Atlanta VA exec scored bonuses while audits found lapses

James A. Clark, the former director of the Atlanta VA, received a $13,822 bonus in 2011, on top of his $176,327 base salary, according to records obtained by the Atlanta Journal-Constitution and Channel 2 Action News.

That year a patient with the Health Care for Homeless Veterans program told staff he was suicidal, but because a psychiatrist was unavailable to see him, staff told the patient to take public transportation to the emergency department. The patient did not do so and killed himself the next day, according to an audit by the Department of Veterans Affairs Inspector General released last week. The audit described two more deaths in 2012 that it linked to mismanagement at the Atlanta VA.

Another IG audit released in 2011 – when Clark served as both director of the Atlanta VA and acting director for the VA’s Southeast Network – found lengthy waiting lists for mental health treatment and staff not acting quickly enough to address the problem.

Clark retired in December. The hospital’s interim director is Sandy Leake, who had been the assistant director for nursing and patient services and was not on the list of top executives and their bonuses obtained by the AJC.

An Atlanta VA spokesman referred all questions to the department’s Washington office. VA spokeswoman Jan Northstar said “In most cases, VA is not able to comment on the performance ratings of our employees.” But Northstar pointed out that Clark had taken on additional responsibility as acting director of the Southeast Network, responsible for eight VA Medical Centers and 42 outpatient clinics.

Attempts to reach Clark through the VA were unsuccessful.

The VA gave out about $2.8 million in executive bonuses in 2011, according to the data reviewed by the AJC. Executive bonuses were a tiny fraction of the overall VA bonus pool, which was $194 million, according to information disclosed in a Senate hearing last year.

Clark received a $14,587 bonus in 2008; $20,000 in 2009, $17,469 in 2010 and $13,822 in 2011, the most recent year available. Lawrence Biro got bonuses of $29,000, $30,000, $21,000 and $18,000 from 2007 to 2010, when he was the Southeast Network Director overseeing the Atlanta VA. The current Southeast Network Director, Charles Sepich, received performance bonuses of $14,000, $15,172 and $12,924 from 2009 to 2011, when he was the head of the Richmond, Va., VA Medical Center.

“Unfortunately, this looks like more proof of VA’s well-documented reluctance to hold employees and managers accountable,” said U.S. Rep. Jeff Miller, R-Fla., the chairman of the House Committee on Veterans’ Affairs, in a statement. “VA owes us all – especially the families of those who died – an explanation as to why the department awarded these bonuses.”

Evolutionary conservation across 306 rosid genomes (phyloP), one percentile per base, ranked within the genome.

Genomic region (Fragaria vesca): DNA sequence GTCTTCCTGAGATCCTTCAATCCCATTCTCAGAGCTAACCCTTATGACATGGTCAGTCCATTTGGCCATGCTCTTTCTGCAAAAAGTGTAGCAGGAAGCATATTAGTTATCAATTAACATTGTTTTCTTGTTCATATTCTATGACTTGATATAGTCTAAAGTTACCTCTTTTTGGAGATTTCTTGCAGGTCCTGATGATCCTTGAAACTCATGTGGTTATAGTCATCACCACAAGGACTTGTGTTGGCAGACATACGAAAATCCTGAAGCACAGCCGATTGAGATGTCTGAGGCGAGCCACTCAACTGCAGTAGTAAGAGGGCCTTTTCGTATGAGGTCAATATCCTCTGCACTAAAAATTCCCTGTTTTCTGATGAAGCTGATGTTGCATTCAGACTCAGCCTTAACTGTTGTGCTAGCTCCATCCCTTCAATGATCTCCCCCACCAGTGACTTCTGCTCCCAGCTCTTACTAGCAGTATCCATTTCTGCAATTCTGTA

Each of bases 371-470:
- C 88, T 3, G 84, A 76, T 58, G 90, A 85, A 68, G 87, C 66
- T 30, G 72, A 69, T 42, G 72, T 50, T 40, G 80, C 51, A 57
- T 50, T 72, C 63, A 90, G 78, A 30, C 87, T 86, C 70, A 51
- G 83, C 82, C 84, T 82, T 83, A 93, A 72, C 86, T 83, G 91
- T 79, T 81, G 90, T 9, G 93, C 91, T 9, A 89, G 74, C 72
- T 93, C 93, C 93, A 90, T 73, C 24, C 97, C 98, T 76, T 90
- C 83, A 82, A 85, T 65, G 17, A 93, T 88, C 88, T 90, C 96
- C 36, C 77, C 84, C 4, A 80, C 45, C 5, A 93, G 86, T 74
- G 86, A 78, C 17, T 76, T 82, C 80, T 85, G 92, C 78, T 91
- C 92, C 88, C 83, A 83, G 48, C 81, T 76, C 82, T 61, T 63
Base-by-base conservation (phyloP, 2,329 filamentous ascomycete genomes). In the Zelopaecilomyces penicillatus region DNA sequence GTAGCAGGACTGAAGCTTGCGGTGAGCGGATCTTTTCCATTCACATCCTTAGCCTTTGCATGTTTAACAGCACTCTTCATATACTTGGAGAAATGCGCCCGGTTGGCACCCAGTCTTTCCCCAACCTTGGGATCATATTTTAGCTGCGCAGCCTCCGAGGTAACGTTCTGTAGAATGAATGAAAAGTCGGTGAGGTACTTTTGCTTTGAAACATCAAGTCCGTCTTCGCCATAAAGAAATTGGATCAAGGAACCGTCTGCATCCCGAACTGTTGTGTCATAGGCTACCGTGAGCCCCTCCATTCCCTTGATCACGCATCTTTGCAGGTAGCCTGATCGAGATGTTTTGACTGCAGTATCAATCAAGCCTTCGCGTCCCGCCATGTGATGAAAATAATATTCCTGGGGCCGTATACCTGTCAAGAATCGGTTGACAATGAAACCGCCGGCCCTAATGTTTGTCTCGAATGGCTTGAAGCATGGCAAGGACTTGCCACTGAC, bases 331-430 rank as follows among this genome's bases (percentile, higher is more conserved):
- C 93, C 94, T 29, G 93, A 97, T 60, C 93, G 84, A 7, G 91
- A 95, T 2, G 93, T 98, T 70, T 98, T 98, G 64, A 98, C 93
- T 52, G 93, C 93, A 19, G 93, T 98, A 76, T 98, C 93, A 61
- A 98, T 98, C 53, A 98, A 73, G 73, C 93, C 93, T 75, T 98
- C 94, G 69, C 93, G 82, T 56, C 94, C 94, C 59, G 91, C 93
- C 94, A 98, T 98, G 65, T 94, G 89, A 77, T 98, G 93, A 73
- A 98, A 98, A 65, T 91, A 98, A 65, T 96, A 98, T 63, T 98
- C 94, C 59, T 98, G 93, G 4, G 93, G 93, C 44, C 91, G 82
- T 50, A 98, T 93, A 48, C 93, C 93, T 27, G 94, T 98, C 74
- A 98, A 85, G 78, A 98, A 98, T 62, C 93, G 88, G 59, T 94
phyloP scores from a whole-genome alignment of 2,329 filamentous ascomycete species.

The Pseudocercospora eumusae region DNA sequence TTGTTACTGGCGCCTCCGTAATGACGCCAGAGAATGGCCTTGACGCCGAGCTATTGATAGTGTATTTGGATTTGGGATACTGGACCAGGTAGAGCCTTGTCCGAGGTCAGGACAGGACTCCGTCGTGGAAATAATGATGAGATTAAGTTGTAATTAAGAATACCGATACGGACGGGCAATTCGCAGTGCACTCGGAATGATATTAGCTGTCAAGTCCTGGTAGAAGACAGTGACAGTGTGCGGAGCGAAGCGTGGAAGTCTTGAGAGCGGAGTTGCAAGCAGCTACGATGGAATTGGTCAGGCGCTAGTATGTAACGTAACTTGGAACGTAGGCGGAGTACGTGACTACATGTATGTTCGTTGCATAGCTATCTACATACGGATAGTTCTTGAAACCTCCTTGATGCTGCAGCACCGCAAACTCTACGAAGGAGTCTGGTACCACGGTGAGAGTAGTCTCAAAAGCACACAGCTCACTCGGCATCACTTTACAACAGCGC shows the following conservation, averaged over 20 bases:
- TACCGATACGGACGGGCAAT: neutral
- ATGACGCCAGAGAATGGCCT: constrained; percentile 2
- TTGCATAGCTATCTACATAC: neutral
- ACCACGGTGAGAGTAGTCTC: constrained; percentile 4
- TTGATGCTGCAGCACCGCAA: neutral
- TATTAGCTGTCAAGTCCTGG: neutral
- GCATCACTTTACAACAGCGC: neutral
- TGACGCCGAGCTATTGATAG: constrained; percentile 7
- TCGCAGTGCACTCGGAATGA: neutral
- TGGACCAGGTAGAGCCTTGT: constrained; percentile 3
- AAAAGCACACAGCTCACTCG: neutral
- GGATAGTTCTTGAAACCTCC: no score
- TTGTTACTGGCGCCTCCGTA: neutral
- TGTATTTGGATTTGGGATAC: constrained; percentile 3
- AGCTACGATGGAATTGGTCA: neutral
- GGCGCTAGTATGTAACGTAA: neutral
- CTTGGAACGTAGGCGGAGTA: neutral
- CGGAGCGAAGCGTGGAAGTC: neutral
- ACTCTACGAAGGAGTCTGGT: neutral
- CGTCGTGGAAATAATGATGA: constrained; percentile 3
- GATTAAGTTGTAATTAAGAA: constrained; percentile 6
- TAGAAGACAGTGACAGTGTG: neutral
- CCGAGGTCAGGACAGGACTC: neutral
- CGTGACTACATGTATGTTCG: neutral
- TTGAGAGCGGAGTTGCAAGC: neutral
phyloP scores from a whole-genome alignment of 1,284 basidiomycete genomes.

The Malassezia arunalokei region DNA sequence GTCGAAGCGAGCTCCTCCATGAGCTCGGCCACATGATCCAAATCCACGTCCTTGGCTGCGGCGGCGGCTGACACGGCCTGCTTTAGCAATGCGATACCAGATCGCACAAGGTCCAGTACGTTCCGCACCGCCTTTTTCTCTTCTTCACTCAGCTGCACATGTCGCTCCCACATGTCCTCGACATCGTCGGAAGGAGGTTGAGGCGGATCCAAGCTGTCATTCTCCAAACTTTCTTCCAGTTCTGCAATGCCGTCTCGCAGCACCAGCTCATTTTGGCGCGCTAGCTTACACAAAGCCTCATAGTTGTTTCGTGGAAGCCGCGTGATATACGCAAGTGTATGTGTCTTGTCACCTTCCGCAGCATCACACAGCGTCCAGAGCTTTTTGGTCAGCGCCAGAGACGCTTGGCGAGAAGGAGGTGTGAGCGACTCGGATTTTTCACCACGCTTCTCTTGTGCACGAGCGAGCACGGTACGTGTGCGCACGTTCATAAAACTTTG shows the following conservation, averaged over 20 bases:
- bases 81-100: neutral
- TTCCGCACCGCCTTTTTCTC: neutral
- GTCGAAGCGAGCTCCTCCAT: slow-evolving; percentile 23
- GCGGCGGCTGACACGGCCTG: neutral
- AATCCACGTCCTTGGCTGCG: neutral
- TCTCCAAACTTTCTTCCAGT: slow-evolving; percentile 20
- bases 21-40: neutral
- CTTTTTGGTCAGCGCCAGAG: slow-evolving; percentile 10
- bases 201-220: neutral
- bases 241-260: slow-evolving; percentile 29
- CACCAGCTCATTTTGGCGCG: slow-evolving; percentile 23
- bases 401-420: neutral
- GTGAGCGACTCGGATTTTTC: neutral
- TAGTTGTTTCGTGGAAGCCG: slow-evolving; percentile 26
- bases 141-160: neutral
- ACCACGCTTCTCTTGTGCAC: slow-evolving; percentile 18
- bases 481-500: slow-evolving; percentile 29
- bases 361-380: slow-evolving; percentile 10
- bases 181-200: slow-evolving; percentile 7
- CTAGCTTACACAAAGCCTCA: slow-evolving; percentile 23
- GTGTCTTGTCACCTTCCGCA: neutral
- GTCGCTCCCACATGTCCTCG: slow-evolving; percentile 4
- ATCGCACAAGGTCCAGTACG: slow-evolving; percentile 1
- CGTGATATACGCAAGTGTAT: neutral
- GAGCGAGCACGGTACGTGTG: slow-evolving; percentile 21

Miller said this week that he would likely tour the Atlanta VA soon and raised the possibility of a field hearing in Georgia to examine failings in the VA’s treatment of mental health patients.

The audits paint a grim picture of mental health services at the 405-bed hospital in Decatur which, in conjunction with eight outpatient centers in the Atlanta region, serves 86,000 patients.

Many of the thousands of mental health patients the Atlanta VA referred to the DeKalb County Community Service Board “fell through the cracks,” including the man who committed suicide in 2011. On the hospital’s fourth floor mental health ward, patients who were supposed to be under constant supervision at times roamed free, the audit states. One veteran died after overdosing on drugs he obtained while unsupervised.

The inspector general audits also identified waiting lists for treatment as a fluctuating problem, but a separate report cast doubt on the entire waiting list record-keeping system. An employee at the Manchester, N.H., VA Medical Center told the Senate Veterans’ Affairs Committee last year that staff routinely “gamed” the system to meet performance standards — and earn bonuses.

Then-U.S. Sen. Scott Brown, R-Mass., asked William Schoenhard, the VA’s Deputy Undersecretary for Health for Operations and Management, whether he thought $194 million in bonuses was appropriate under the circumstances.

“We … have done an extensive review of performance bonuses and have reduced those in both the number of ‘outstanding’ ratings and the dollar amount,” Schoenhard replied.

“So the number was actually higher at one point than $200 million?” Brown asked.

“It was, yeah,” Schoenhard said.

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